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What to expect if you are facing wage garnishment pt. 2

In our last post, we discussed what people can expect if their wages are garnished to pay off debts. In that post, we discussed the process and protections of wage garnishment as well as the fact that your employer will know about your money problems. We want to also note that it can often affect other relationships, including the ones you have with your spouse, children and other dependents.

In this post, we will look at some ways you can stop your wages from being garnished or avoid that drastic measure altogether.

In order to avoid wage garnishment, it will be necessary to address your debt before creditors decide to take legal action. You can do this by working with your creditors to find a temporary repayment plan. You can also seek the help of a financial counselor who can help you establish a budget that allows you to continue to pay off debt.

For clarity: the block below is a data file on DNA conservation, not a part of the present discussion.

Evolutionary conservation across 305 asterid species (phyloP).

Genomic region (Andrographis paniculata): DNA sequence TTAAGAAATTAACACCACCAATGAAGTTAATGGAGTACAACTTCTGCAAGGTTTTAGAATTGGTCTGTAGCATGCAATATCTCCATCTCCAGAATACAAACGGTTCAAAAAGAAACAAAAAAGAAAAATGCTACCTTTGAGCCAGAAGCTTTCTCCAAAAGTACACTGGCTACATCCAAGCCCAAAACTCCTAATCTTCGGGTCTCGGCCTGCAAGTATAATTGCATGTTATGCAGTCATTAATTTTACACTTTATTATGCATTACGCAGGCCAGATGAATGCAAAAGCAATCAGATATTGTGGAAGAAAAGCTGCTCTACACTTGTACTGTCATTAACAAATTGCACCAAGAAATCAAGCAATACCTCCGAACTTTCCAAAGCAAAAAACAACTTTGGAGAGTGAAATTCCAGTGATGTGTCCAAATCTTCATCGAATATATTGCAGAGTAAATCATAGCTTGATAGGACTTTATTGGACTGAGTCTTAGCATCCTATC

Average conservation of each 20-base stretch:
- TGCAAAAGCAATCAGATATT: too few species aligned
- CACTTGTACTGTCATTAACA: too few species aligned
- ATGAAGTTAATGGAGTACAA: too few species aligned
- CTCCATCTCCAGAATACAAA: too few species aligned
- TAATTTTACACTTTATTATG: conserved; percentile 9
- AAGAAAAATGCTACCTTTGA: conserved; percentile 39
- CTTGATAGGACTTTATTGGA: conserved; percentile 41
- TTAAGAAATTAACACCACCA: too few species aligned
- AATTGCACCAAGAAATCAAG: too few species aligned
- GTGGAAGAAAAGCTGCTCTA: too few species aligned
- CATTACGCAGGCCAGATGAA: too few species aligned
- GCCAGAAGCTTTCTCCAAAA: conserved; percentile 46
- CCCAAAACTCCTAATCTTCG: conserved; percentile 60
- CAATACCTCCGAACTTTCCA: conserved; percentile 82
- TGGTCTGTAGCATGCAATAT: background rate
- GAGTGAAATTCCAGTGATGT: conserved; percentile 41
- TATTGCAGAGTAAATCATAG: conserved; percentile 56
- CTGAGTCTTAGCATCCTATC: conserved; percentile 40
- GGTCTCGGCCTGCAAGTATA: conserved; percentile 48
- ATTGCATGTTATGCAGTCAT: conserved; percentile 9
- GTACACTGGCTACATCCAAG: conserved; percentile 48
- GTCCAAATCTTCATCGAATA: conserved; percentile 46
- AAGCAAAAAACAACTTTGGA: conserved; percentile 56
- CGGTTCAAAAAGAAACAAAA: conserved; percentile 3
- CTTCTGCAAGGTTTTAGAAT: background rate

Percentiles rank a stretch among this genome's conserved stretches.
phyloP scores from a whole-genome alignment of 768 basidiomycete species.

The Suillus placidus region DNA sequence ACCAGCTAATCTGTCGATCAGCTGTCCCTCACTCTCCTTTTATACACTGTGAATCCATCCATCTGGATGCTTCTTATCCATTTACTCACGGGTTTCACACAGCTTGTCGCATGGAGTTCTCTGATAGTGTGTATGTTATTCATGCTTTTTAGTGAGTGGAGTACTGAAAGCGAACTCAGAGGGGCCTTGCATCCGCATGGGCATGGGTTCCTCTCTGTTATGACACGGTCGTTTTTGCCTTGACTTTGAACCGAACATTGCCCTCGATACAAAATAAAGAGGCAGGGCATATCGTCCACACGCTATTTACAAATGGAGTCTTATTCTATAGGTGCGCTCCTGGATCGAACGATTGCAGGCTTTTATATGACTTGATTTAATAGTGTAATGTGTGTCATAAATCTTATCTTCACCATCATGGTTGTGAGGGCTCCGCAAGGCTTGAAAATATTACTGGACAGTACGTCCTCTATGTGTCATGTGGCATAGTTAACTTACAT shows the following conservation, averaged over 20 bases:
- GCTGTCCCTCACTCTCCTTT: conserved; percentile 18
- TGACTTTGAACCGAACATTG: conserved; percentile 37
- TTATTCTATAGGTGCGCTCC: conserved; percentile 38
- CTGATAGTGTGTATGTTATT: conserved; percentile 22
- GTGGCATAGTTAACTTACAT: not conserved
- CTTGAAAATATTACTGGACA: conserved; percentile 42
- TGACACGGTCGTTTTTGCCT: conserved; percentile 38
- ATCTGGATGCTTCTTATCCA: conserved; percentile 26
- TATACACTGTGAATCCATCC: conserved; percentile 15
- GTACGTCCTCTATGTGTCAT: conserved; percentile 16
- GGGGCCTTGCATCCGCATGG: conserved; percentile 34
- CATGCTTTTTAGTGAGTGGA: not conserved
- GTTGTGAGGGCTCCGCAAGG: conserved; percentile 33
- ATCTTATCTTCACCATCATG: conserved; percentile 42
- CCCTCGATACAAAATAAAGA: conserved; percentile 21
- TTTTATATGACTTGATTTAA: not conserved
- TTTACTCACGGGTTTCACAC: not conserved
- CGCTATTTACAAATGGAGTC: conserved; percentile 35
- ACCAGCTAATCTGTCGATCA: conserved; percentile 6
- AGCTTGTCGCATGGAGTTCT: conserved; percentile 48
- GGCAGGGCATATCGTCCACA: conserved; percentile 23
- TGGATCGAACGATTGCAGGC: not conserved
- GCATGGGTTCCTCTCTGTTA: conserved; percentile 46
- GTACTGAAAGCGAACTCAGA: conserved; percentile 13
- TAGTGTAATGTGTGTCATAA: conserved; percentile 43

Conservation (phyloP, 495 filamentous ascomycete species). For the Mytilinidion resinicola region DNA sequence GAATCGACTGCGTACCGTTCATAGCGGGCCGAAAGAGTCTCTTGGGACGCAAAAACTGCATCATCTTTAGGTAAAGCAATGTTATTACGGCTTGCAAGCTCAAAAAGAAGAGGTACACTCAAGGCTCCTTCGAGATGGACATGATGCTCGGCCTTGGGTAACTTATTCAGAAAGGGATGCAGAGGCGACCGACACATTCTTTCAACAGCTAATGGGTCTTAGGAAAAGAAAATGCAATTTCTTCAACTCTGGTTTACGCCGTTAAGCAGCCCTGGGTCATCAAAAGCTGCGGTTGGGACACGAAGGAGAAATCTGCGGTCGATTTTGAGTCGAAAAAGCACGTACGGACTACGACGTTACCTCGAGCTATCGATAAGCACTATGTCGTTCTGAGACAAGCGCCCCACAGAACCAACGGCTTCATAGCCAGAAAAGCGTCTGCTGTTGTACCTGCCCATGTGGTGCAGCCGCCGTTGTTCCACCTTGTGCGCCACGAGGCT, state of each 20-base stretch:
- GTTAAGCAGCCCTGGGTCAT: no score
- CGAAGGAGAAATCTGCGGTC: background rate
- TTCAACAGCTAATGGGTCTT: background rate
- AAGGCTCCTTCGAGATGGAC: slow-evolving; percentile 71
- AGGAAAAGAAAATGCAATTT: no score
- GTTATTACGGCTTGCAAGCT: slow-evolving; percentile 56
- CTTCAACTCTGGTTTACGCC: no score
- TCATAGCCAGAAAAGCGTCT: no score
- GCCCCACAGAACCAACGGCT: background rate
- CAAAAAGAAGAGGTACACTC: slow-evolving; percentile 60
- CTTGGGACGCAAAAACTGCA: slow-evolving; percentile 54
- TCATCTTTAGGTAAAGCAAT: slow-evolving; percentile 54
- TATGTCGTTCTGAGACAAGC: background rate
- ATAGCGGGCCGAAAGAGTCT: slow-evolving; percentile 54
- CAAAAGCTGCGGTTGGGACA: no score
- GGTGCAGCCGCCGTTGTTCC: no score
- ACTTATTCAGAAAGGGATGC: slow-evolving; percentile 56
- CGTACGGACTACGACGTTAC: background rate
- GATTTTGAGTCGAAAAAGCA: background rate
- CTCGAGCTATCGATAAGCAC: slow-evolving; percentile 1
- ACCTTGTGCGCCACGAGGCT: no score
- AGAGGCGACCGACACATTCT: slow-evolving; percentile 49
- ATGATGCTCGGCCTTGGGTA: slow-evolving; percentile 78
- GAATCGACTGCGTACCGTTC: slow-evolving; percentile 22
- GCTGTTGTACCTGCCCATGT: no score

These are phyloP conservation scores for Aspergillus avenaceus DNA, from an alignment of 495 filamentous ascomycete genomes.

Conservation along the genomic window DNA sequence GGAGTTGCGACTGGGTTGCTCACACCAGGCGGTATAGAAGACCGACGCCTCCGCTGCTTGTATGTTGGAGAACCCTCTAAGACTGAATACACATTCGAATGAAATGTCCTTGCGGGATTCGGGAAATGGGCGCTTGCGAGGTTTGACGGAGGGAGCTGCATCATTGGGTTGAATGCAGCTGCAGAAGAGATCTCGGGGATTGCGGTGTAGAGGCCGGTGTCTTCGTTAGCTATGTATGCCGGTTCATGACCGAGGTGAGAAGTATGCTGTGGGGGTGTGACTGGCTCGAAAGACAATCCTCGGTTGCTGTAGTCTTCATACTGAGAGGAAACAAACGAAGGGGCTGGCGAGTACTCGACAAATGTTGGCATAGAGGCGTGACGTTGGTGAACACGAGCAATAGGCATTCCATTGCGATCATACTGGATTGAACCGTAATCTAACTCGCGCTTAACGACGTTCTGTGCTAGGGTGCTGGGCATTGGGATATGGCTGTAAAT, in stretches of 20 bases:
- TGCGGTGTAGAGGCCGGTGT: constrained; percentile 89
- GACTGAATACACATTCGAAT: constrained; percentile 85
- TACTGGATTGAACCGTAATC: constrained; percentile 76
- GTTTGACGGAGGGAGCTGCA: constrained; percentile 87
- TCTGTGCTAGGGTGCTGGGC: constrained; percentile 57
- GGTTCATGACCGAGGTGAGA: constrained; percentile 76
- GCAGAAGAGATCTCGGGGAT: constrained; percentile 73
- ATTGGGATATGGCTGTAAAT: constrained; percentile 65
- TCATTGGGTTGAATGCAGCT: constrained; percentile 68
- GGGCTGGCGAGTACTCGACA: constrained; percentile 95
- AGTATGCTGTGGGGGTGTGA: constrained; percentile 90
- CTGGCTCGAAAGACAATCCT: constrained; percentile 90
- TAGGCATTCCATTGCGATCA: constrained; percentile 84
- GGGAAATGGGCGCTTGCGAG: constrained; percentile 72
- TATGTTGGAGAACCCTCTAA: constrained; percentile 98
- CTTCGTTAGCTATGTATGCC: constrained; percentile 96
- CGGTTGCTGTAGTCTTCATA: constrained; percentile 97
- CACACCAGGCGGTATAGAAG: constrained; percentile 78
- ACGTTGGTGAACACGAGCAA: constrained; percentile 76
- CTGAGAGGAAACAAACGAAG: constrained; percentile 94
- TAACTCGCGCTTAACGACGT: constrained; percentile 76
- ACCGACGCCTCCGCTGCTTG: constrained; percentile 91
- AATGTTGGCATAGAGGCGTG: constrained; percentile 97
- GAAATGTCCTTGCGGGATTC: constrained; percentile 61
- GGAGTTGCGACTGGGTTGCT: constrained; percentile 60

If these options are not possible or were not effective, it may be wise to consider filing for bankruptcy protection. In accordance with federal bankruptcy laws, actions including wage garnishment, foreclosure and other collection efforts must stop once a person has filed for bankruptcy.

As we have mentioned in previous posts, Chapter 13 bankruptcy is often a good option for people who are working and earning a wage. This option allows people to develop a plan to prioritize and repay creditors. If you have wages to garnish or if they are already being garnished, you may want to consider Chapter 13 bankruptcy.

Waiting too long to take any action can only make matters worse and people can just keep digging themselves deeper and deeper into a financial hole. Whether you want to pursue bankruptcy or seek alternative debt relief solutions to avoid wage garnishment, discussing the situation with a bankruptcy lawyer sooner rather than later can be crucial.

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